Where is the class of 2000?

A recent alcohol-fueled conversation about the 2012 Euros (we had to talk about it sometime) led myself and a friend to talk about previous European Championships competitions. While the 2008 competition seemed to be somewhat underwhelming, the 2004 competition will be forever remembered as the year when some outsiders won it – Greece.
But it was the 2000 one that witnessed some incredible games, spectacular football and some of the finest players in the history of the game all involved in this festival of European football. But where are these greats now, thirteen years on from the tournament? Let’s see where the competitions best players got up to since?

Patrick Kluivert. Barcelona’s and Holland’s number 9 was a big star with fans at this time. He shared the top-scorer position of the tournament with Serbia & Montenegro’s Savo Milosevic. He left Barcelona two years later for…wait for it…Newcastle United for one season. He then played a season for each Valencia, PSV and Lille before retiring in 2008. He never really showed the magic he did during his Barcelona years (or even Ajax before then). Still regarded as one of Holland’s finest players, he is now in the coaching staff under boss Louis van Gaal.

Sergio Conceição. The Portugese winger seemed to be around for years by the time Euro 2000 came along – yet he only retired from playing in 2010. Conceição was plying his trade in Italy during the competition for Lazio, winning a Serie A league title and Italian Cup double just weeks prior. He went onto play for Parma, Inter Milan, Lazio (again), Standard Liege and Porto before surfacing up in Greece with PAOK. He was recently managing Portugese side Olhanense, but was relieved from those duties merely weeks ago.

Fabio Cannavaro. Like Conceição, Cannavaro was on the scene for some time by the time this competition came around. The then-26 year old had 35 caps under his belt and was at Parma for five years already. He enjoyed a fantastic Euro 2000 and was named in the XI of the tournament. He later went onto Inter, Juventus, Real Madrid and Al Ahli (managed by one David O’Leary) before retiring at the age of 37 in 2011. His finest moment, however, came six years after this competition. He is now a pundit in Italy.

Zinedine Zidane. The great Zizou was phenomenal. He rarely played a bad game for his then-club Juventus and was out of this world for France. Having won the World Cup two years prior, he set out to lift the trophy in the final in Rotterdam. And he did. Zidane went onto achieve more greatness with Real Madrid before retiring at arguably his peak in 2006. The best player of the tournament. He still lives in Madrid with his wife and children (one of whom is a hot prospect with Real) and works with local and international charities as well as being a sporting director with his former club.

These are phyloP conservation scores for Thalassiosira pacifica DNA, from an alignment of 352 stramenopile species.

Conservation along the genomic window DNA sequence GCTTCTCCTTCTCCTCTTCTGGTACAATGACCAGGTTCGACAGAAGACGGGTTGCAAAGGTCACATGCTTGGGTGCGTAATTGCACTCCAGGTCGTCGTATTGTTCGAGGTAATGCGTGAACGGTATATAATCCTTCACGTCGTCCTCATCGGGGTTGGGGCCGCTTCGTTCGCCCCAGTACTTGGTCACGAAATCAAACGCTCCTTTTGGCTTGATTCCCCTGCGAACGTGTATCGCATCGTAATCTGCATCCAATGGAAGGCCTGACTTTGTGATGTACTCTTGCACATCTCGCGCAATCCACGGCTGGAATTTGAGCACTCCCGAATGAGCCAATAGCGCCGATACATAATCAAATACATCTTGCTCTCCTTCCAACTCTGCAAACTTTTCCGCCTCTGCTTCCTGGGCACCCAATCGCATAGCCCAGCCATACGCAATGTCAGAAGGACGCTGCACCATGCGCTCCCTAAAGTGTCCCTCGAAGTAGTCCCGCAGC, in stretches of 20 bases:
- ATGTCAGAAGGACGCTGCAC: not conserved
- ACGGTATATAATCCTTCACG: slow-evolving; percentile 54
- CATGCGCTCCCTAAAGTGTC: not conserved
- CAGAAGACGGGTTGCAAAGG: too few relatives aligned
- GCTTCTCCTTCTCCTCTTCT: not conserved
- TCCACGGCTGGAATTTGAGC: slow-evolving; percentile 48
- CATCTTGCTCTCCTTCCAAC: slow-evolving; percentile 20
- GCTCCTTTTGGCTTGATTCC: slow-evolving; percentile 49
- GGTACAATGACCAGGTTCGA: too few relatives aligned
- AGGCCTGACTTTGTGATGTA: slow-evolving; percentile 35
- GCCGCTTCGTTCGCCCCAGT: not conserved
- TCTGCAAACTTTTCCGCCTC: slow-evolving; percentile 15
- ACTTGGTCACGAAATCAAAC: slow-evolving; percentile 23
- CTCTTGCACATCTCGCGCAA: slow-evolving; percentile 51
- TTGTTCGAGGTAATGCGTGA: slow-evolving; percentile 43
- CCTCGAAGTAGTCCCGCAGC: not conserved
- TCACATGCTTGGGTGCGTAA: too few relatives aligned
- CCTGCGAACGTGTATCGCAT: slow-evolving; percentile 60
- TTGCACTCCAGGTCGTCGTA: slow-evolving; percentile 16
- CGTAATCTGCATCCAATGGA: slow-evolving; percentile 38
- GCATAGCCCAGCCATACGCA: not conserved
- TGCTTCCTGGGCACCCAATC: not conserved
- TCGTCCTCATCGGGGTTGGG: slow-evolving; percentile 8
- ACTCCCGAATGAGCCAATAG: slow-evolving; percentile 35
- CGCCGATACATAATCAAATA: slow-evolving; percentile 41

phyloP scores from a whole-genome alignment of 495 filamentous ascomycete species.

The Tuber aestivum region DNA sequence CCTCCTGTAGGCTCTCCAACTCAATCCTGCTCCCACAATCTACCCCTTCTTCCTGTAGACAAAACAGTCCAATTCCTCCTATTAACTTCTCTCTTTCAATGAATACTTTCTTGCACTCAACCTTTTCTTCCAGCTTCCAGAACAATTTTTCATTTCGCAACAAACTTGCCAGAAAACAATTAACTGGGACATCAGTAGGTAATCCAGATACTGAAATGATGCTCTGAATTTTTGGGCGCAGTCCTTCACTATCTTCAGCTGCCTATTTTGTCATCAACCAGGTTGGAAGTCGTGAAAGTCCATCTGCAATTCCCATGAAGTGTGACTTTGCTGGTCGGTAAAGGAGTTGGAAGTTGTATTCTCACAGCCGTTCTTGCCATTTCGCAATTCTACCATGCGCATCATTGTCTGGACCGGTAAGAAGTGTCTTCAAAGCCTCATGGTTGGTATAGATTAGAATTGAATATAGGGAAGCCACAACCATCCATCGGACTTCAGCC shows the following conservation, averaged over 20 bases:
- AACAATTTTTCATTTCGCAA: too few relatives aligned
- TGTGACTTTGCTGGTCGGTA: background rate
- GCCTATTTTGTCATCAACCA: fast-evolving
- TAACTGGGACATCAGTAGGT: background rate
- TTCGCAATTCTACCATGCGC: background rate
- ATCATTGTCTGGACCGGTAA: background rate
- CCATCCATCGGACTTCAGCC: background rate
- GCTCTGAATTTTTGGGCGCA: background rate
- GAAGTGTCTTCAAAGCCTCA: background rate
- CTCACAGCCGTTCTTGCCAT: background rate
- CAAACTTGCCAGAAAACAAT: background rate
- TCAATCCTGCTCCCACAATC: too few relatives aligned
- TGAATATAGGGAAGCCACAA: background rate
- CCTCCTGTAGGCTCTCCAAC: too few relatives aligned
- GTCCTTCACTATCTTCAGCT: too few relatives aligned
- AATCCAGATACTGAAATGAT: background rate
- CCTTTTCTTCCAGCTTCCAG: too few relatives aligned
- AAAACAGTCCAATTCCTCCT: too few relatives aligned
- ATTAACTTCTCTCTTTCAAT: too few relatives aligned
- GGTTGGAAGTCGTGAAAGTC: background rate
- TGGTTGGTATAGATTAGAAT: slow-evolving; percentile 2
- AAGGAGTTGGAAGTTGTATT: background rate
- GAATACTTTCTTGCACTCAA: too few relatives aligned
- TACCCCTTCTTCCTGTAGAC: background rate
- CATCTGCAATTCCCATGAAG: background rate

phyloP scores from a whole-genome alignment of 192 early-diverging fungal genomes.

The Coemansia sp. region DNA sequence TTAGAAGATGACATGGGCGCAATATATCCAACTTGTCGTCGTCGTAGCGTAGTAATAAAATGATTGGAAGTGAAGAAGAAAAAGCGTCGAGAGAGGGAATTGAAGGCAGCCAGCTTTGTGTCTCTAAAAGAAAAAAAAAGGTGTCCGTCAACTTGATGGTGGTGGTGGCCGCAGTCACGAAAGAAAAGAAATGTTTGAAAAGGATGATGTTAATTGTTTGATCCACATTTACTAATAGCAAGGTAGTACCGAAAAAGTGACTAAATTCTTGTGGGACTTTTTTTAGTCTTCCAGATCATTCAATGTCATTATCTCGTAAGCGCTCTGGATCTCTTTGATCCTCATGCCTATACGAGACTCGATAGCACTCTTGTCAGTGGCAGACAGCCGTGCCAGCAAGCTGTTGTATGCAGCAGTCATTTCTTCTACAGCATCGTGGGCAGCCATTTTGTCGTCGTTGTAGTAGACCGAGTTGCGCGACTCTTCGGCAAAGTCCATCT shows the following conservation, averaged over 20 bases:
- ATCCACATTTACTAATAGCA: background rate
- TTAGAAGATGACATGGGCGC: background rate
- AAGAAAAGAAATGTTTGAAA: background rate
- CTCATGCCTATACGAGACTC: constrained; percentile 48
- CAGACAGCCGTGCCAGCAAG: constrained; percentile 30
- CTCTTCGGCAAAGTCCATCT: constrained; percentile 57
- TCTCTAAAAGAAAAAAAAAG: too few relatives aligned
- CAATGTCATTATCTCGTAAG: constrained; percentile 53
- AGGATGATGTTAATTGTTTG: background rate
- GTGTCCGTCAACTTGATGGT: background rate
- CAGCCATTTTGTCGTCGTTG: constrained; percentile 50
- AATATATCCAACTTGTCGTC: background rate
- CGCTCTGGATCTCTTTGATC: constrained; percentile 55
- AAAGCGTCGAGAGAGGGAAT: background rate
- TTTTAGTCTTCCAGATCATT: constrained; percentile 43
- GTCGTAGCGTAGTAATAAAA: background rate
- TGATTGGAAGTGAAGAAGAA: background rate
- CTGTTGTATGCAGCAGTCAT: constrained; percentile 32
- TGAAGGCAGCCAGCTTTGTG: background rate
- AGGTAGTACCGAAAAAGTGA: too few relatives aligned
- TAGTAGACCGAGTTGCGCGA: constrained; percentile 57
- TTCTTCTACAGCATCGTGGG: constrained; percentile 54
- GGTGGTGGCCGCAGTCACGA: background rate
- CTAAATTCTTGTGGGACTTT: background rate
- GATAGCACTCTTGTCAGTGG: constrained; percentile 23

Raul. Unlike the previous names mentioned, Raul Gonzalez is still playing. Approaching the final stage of his career now, he was only 22 at the time of the competition – yet he had been considered already a legend at club Real Madrid, having been there for six seasons. He played a fantastic tournament despite only scoring just the one goal. Raul went on to play for Madrid until 2010 (he is regarded as the club’s 2nd greatest ever player, only behind Di Stefano). He joined German side Schalke not long after his departure and performed brilliantly in the Bundesliga, scoring 28 goals in his two season there. He currently resides in Doha, Qatar while playing for his new club Al-Sadd.

 

What players did you like at Euro 2000 and where are they now? Send us your stories on Facebook (/FootballElMundo) and be sure to hit up Rob Smith on Twitter (@robsmithireland). Have a good weekend, folks.

Football's greatest debuts

Demba Ba and Daniel Sturridge enjoyed their Chelsea and Liverpool debuts at the weekend, respectively. Fans of both clubs will hope it’s the start of things to come. But those are just two in a long list of great debuts in the history of the game. Let’s look at some others.

Ronaldo. Real Madrid v Deportivo Alavés, 2002.
Not Cristiano’s first appearance as a Madridista in Tallaght, but the original. Ronaldo arrived at the Bernebéu with huge expectations, with the €45 million price tag seeking justification. He came off the bench with just 27 minutes remaining and scored two goals in a thrilling 5-2 win for Real Madrid. He exited down the tunnel at the final whistle to a standing ovation. Class is permanent.

Jurgen Klinsmann. Sheffield Wednesday v Tottenham, 1994.
The German international arrived at White Hart Lane from Monaco for £2 million in the summer of ’94 and with a reputation of being a constant diver. He marked his debut against Sheffield Wednesday at Hillsborough by scoring a brilliant header followed by a wonderful diving celebration. This immediately won the fans over and Klinsmann went on to win the 1995 Football Writers’ Association Footballer of the Year.